CHAMBER REVIEW
Green Music Center / Wednesday, June 24, 2015
Jeffrey Kahane and Natasha Paremski, piano; Andrew Shulman, cello; Margaret Batjer, violin; Aloysia Friedmann, viola

Pianist Jeffrey Kahane with Cellist Andrew Schulman June 26 in Schroeder Hall (N. Anderson Photo)

BRAWNY BRAHMS HIGHLIGHTS OPENING CHAMBERFEST PROGRAM IN SCHROEDER

by Terry McNeill
Wednesday, June 24, 2015

Jeffrey Kahane has done it again. After multiple Sonoma County appearances since leaving the Santa Rosa Symphony in 2006, the pianist and conductor has designed a scintillating summer concert series at Sonoma State’s Green Music Center – Chamberfest.

The first of nine concerts in a short five-day span June 24 featured a muscular program of Beethoven and Brahms, with a tiny Bach transcription as a tasty prelude. Beethoven’s early Op. 5 F Major Cello Sonata received a sparkling reading with cellist Andrew Schulman joining Mr. Kahane, the charming introductory dotted rhythm leading into buoyant Allegro. Mr. Kahane pushed the tempo with his signature high-speed (and often muddy) right hand scales. Both the cello and piano lines were dynamically and fluently presented, sometimes declamatory with quick changes of mood, and the concluding Rondo was full of zest. It felt like something already in progress, a kick-up-your-heels gypsy dance. The composer’s creativity with variation was everywhere underscored, and at several places the musicians slowed the tempo to a heartfelt simplicity and then sent the theme over the top in a wild gallop to the end.

It wasn’t a subtle performance but it was thrilling, and the cellist deftly used a small vibrato and rich tone.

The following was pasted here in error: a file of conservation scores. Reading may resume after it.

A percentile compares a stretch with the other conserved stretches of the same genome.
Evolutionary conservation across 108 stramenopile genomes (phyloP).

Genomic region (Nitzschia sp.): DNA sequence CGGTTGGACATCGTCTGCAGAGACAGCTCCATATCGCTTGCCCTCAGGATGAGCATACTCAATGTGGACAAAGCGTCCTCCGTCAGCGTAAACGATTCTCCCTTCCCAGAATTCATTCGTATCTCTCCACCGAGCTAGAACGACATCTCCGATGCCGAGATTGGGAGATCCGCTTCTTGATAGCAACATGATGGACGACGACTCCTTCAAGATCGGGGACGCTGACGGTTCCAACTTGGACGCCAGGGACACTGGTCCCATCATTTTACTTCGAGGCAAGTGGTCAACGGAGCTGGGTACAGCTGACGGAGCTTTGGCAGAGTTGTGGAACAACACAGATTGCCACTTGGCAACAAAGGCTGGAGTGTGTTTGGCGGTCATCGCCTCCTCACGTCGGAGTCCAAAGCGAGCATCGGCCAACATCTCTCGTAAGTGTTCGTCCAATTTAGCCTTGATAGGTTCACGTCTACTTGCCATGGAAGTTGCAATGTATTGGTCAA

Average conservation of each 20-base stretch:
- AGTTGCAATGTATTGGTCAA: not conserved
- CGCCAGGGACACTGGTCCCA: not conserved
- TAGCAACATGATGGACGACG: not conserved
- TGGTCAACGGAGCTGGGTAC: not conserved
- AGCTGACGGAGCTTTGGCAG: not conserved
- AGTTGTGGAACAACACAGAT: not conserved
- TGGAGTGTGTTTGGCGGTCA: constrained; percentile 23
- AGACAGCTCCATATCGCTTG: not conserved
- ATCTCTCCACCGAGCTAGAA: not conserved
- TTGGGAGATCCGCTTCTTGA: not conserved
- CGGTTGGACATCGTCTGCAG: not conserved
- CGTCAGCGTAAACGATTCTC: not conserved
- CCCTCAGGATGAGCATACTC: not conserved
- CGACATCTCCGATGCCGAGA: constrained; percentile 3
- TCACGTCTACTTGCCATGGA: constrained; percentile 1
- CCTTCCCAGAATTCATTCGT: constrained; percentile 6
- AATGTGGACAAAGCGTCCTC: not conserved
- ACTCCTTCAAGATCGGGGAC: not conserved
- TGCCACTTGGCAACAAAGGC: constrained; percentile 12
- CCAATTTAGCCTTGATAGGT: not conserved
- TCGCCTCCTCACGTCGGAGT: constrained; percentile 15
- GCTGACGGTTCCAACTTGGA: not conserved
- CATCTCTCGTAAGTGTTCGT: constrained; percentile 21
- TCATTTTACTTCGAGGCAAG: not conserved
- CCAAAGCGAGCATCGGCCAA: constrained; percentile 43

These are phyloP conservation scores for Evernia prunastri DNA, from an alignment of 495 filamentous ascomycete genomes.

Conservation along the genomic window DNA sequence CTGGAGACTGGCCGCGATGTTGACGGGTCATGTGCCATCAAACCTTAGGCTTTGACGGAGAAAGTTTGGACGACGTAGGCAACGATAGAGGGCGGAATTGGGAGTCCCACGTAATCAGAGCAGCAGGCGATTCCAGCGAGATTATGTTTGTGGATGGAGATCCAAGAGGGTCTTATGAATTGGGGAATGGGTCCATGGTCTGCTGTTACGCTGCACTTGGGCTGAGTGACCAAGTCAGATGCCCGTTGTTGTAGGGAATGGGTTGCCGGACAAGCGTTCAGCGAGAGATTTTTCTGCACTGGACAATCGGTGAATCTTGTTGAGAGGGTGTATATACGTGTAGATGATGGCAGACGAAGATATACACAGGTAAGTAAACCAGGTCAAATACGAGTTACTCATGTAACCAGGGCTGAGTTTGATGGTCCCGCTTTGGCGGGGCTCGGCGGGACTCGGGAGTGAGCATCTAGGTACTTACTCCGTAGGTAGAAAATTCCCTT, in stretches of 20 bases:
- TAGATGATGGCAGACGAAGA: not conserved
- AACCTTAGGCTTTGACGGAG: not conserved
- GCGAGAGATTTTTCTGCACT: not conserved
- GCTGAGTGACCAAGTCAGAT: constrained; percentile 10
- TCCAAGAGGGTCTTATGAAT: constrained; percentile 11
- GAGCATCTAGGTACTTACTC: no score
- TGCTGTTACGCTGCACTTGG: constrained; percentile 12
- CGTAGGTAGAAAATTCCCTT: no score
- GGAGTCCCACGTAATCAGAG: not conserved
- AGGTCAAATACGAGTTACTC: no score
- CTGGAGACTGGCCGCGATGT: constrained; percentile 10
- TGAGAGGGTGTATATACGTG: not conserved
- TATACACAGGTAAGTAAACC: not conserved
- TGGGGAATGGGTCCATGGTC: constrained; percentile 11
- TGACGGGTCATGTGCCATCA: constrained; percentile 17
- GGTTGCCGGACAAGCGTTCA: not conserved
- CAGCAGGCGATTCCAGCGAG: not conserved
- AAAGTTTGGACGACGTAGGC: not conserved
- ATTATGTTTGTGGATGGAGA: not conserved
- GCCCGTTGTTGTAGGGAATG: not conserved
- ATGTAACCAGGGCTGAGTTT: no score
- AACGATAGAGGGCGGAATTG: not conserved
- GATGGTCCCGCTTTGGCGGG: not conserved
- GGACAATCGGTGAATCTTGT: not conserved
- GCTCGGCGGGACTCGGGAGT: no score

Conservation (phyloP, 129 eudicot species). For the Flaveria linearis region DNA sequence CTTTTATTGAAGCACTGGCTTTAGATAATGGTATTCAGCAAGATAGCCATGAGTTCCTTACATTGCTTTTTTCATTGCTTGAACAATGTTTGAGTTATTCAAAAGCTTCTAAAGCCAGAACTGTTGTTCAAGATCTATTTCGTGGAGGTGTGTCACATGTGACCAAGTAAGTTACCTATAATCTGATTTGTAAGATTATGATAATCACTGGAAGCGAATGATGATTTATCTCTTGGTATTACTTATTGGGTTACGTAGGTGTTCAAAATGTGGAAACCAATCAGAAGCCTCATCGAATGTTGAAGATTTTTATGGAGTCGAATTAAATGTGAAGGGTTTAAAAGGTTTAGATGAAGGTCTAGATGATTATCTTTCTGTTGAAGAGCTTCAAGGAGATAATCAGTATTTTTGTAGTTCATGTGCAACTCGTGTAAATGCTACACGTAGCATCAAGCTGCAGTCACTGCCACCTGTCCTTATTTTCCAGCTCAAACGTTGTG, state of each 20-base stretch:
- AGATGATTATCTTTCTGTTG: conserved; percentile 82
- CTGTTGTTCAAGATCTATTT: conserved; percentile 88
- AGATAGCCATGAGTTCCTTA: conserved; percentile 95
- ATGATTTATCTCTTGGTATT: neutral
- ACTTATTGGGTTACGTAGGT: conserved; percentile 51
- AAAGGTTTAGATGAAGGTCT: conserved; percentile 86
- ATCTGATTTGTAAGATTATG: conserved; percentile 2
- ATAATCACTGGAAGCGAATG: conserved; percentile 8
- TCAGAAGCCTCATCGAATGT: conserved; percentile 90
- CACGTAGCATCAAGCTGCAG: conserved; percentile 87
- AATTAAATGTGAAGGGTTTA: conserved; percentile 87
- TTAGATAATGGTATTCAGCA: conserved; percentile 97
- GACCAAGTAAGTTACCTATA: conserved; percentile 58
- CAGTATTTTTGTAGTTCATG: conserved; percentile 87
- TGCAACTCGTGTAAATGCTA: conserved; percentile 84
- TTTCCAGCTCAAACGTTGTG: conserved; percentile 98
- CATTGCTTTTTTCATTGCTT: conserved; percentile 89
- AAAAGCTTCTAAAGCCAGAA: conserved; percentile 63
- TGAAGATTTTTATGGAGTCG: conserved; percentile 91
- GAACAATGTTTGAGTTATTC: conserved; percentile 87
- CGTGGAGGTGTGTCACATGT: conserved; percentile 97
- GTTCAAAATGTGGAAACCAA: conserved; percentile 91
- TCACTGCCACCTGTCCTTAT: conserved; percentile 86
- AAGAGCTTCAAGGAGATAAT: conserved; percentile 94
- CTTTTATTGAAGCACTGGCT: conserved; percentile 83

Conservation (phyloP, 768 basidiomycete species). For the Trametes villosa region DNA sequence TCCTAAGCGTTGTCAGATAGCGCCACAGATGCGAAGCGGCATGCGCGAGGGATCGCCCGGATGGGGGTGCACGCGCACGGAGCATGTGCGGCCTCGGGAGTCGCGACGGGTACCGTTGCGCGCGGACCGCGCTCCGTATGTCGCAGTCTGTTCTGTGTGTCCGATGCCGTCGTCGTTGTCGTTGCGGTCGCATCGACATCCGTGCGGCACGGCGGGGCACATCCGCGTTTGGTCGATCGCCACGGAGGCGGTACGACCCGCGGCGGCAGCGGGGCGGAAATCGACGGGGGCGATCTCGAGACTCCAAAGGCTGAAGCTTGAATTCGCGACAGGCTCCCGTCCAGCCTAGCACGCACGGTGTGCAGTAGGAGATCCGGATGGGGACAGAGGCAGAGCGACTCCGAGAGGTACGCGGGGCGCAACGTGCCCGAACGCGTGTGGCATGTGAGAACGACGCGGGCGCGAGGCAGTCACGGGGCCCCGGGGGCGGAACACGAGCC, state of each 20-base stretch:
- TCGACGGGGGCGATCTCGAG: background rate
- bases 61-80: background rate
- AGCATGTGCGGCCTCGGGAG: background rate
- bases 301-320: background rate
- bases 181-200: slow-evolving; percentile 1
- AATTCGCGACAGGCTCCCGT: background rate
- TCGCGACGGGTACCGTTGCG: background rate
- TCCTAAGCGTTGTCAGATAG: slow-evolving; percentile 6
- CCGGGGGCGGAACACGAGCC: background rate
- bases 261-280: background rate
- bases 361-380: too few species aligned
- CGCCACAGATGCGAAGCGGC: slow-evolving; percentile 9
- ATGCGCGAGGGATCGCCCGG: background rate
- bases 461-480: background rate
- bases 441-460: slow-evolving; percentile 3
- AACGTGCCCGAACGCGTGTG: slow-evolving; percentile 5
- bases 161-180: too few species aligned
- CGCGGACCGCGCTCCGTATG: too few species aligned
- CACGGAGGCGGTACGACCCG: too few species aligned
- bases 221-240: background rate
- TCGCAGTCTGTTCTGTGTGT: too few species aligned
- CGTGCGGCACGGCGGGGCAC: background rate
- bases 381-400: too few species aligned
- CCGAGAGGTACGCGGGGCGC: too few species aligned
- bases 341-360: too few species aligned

In his introductory remarks to the audience reviewing the Festival’s programs, Mr. Kahane commented that the most under-rated composer is early Beethoven, and this Sonata was a prime example.

Following intermission Brahms’ early and burly G Minor Quartet, Op. 25, was played by pianist Natasha Paremski, Margaret Batjer (violin), Mr. Shulman and violist Aloysia Friedmann. If a rough-hewn Brahms performance is desired, this one was sui generis. The sprawling opening Allegro was played to highlight a dark and brooding drama, the majestic and haunting theme returning several times before ending in a whisper.

This first of Brahms’s three piano quartets is perhaps the most popular, as the concluding Rondo is so similar to the admired Hungarian Dances. In the Intermezzo the unusual coloring and delicacy of the strings was beautifully set against each other and the piano line. A passionate love song characterized the Andante where Brahms’ glowing romanticism, later to be more tightly portrayed in the C Minor Quartet of Op. 60, was captivatingly performed. There were syncopated rhythms and a lovely ascending phrase ending the movement.

In the finale the quartet tore into the sectional, dance-like structure with terrific energy and especially in the cadenza where all the themes are combined in polyphony as accurate as Bach’s and as fantastic as Liszt’s. Schroeder Hall’s sound favors big projection and Ms. Paremski’s sonority sporadically covered the strings, even with husky and fast scale passages from Ms. Batjer. The movement was played loud but never coarsely, and it’s that kind of piece.

After a standing ovation all the musicians returned to the stage and took questions from the audience. Mr. Kahane is an old hand at these kinds of sessions, and in general his commentary is witty and urbane.

Gyorgy Kurtag’s arrangement of Bach’s O Lamm Gottes Unschuldig for piano, four hands, past by without much notice save for the organ-like timbre in the instrument’s treble. Mr. Kahane played octaves and fifths to emulate this unique sound, with elegant support by Ms. Paremski in the bass.

Nicki Bell and Sonia Tubridy contributed to this review.